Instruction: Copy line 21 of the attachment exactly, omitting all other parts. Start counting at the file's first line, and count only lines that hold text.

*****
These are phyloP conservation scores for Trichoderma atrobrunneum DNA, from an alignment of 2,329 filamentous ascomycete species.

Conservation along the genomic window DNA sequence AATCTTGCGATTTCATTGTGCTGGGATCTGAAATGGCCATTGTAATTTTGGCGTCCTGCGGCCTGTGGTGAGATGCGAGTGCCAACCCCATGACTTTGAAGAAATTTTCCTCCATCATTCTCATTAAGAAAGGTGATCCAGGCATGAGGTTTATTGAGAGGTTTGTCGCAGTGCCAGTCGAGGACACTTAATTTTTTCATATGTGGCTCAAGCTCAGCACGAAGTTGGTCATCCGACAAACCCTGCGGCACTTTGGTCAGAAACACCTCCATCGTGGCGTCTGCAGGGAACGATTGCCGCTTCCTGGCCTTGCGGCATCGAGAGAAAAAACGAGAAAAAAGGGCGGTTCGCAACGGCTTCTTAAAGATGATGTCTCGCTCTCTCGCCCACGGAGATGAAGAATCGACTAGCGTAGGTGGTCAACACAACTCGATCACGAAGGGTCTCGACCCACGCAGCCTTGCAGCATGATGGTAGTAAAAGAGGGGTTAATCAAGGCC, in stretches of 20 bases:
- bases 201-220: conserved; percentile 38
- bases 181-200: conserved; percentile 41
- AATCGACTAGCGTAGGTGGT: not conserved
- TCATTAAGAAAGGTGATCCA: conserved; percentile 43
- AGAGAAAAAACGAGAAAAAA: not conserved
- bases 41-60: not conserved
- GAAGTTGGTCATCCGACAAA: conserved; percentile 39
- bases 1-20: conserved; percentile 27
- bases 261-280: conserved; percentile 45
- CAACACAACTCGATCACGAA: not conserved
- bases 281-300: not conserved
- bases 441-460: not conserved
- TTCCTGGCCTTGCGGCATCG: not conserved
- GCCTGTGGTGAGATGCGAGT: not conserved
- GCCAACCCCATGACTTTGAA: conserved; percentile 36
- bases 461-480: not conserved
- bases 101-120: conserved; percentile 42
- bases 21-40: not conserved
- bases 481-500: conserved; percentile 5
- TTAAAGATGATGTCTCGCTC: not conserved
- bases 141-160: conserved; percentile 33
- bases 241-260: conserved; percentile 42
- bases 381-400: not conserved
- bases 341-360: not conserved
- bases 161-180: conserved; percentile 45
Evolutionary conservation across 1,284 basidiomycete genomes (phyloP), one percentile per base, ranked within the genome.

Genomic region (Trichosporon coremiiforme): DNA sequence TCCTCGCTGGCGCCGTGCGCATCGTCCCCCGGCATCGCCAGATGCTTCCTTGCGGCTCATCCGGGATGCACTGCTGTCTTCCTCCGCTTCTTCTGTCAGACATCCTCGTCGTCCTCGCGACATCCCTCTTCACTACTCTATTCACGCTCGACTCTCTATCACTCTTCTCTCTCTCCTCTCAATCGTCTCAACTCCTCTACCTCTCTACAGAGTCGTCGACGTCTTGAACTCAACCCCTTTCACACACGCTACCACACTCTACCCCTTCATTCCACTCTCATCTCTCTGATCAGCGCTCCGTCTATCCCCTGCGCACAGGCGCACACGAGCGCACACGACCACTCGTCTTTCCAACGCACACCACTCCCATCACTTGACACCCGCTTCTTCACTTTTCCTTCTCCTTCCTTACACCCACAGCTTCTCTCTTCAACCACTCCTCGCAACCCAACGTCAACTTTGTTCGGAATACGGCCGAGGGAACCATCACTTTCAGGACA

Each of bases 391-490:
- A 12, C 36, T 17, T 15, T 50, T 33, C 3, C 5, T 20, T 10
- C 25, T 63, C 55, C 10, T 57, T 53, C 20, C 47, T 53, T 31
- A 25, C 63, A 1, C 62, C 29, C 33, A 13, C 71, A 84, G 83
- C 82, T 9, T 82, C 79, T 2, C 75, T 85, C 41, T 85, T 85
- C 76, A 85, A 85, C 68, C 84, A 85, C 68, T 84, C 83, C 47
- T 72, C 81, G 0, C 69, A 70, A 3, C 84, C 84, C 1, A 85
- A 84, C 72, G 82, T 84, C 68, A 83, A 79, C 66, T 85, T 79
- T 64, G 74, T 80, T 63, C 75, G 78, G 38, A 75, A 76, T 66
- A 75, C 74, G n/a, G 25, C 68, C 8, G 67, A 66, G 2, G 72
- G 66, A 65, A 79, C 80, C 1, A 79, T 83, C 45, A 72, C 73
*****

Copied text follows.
- bases 481-500: conserved; percentile 5